laura is reserved, single, an the only jew in the group, while the bride, lila, is a WASPy, moneyed golden girl, and the groom, tom, a swim-team star from a working class catholic background, is a perfect paradox of confidence and confusion. as the wedding draws near and the wine flows faster, the disappointments and desires of the reuniting friends come quickly to the surface. a drunken game on the estate's dock goes awry when the revealers are pulled out to sea by the current. when they swim back to shore, they are short one -- the groom. the search throws the group's shifting allegiances into relief and results in new betrayals as well as confessions.
with lila's picture-perfect maine summer house as the backdrop, laura not only sees her friends old friends in new light but reassesses herself as well: is she the only one of the group destined to be unmarried in her thirties? was it always this obvious that she was the only jew in a pride of WASPs? struggling with the traditionally thankless role of maid of honor -- not to mention contending with lila's formidable mother, augusta -- laura also realizes she can't stop thinking about her complicated, long, and intense relationship with the groom. but isn't that relationship in the past?
a wry observer of cultural and social mores, galt niederhoffer creates a pitch-perfect group of characters and a winning novel about friendship, class, and love.
dear galt niederhoffer,
i loved, LOVED, a taxonomy of barnacles. loved it. if wes anderson wrote a book, that would have been it. your debut was spectacular. thank you for such a lovely, charming, and hilarious book. it's a book that i am sure i'll read again and again.
but here i am, utterly devastated by your sophomore novel. it's weak and spinless and trite. did you even try? or did you just think since your first book was so awesome you didn't actually have to put any effort into this one? oh, and i don't know who wrote that flap copy, but i could skipped reading your sad little novel and known everything that happened. have you heard of mystery? why give away the goods for free in the flap? and if your description of the novel extends on the back flap, then you know it is too long. too long! (if your editor wrote this, them my apologizes. please pass along my criticisms.) i was so broken-hearted reading this book. but i had optimism that it would get better. i was wrong. so wrong.
your characters are one dimensional, stereotypical, and loathsome. they are racists and elitists and smug. for no reason. even laura. she is ashamed of her culture and her religion. it's horrifying. and the swapping of romantic partners isn't sweet because the friends are mixed up and confused. it's repulsing and incestuous. and tom -- who wants to date him anyway? he's the least likely romantic lead in any book i've ever read. i can't imagine two women wanting him. and lila refuses to settle in life, so what is she doing here? i don't buy the flimsy motive that marrying tom is a safe rebellion for her. she doesn't love him and he doesn't worship her. if lila is going to settle in love, she strikes me as the type of girl who will settle for the man head over heels in love and adoration with her. and lila. oh good god please. could she have, even just once, said something honest? or spoke her mind to at least lila. and without promptly apologizing two seconds later. apparently not.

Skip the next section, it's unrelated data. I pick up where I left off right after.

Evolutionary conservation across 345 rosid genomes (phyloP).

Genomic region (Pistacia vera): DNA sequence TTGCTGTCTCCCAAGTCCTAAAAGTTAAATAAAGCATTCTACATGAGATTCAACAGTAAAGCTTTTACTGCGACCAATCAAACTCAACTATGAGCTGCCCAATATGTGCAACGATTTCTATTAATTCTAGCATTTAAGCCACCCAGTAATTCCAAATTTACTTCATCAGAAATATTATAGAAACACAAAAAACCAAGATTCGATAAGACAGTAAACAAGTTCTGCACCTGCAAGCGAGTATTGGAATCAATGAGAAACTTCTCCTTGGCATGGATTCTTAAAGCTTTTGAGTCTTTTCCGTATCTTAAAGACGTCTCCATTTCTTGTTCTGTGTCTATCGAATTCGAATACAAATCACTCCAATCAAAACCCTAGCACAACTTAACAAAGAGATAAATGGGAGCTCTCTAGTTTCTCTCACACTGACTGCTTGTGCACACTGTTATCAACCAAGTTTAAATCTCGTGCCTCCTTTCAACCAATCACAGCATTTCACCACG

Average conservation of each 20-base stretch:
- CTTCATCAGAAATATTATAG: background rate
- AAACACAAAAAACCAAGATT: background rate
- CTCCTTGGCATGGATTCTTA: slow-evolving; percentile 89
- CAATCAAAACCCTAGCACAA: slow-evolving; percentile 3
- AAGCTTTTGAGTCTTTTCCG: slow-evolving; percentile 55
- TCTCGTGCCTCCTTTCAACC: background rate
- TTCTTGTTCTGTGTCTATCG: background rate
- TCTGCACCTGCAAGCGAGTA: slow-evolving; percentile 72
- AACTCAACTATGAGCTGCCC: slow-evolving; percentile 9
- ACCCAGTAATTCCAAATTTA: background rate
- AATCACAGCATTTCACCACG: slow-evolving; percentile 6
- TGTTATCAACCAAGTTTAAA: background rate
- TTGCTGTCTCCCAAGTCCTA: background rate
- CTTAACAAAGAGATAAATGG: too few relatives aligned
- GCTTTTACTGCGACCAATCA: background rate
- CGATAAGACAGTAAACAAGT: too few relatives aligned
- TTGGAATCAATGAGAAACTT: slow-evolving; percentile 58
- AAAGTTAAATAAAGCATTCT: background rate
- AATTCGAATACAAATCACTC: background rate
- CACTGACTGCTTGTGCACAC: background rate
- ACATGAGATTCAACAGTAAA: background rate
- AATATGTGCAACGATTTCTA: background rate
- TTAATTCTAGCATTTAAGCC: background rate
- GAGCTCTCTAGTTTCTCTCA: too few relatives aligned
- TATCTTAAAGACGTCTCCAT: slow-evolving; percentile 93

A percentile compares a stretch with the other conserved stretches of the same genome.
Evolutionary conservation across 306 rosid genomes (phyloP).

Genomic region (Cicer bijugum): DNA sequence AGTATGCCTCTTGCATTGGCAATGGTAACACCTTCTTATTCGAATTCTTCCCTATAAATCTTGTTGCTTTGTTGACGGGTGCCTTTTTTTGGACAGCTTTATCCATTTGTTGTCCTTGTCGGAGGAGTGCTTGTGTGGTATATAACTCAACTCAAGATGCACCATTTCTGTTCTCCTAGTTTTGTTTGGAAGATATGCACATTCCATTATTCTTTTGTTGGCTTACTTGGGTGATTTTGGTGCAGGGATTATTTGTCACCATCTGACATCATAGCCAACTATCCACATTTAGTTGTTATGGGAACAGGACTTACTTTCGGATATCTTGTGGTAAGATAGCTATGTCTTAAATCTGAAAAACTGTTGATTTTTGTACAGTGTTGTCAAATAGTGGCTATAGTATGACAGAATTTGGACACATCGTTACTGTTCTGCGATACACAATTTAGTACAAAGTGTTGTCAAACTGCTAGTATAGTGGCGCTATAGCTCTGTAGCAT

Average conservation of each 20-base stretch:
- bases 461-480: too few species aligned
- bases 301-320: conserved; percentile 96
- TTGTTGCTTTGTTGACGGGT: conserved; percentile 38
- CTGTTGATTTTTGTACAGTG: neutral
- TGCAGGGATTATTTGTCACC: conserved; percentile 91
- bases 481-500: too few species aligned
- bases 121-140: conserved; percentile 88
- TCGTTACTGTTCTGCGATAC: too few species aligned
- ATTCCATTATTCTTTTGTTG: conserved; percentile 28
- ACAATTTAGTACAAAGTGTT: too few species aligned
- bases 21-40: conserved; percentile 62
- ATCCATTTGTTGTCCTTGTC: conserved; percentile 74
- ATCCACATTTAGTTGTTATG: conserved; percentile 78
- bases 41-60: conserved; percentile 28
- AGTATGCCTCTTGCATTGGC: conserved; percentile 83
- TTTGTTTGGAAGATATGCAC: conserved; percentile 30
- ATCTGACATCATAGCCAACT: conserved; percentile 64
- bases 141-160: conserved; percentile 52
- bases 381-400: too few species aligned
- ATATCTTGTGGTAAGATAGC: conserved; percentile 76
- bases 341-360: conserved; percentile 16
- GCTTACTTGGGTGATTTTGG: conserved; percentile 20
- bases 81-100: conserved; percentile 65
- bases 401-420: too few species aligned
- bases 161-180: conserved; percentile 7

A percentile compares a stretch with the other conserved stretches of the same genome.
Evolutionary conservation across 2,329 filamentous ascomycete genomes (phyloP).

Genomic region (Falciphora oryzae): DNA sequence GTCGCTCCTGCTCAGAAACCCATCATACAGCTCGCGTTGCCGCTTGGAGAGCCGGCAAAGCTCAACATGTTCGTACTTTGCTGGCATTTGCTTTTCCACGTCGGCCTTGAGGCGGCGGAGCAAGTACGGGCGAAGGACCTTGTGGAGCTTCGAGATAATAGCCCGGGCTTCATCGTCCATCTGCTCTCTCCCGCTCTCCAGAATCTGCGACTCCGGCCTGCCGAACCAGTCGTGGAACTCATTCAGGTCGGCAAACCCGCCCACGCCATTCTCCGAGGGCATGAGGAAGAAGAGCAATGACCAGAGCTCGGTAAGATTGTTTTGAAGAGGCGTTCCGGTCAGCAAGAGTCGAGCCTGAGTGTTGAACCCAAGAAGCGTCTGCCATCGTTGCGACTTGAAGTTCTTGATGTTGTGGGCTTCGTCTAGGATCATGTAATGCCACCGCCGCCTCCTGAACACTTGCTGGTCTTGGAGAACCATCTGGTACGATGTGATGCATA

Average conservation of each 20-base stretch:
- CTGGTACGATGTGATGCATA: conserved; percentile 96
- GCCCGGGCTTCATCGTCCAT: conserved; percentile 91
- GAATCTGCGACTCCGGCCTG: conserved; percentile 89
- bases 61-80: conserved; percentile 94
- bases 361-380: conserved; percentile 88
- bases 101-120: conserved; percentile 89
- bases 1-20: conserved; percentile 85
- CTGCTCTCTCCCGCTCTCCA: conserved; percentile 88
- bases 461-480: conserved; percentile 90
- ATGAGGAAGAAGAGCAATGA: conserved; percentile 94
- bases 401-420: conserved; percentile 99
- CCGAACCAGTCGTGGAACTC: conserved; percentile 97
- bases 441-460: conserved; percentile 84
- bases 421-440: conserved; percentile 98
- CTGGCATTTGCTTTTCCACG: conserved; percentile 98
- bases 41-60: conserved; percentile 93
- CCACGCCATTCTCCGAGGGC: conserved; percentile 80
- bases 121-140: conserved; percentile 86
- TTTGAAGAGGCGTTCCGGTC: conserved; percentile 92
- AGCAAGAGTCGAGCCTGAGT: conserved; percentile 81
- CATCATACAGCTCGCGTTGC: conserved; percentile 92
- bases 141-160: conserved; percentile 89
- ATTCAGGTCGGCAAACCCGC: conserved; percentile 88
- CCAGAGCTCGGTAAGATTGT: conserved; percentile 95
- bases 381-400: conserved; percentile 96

the plot is obvious. it's contrived. and you have brought nothing original to the table in this story. in fact, i'm pretty sure you stole this story directly from a yale co-ed's summer weekend. there is nothing pushing the story along. the tension and suspense is forced and limp. you overwrite, over-describe, and over-extend everything. it's like you think your readers are morons. not everything has to be spelled out for us. learn the reveal details over the story. don't hand it to us in the first chapter. we're not idiots. we can make the commitment to stick with a book for almost 300 pages. you underestimate the reader and that's insulting.
what happened to you? i had bigger hopes for the romantics and you disappoint on so many levels. if i wanted to be painfully submerged in vain, obnoxious characters and a weary, recycled story like this one i would have hopped a train to the upper east side. i could have at least had an over-priced cup of coffee with my view of pretension.
i expect to be blown away with whatever your next novel is. otherwise, this might be it for us.
a lone reader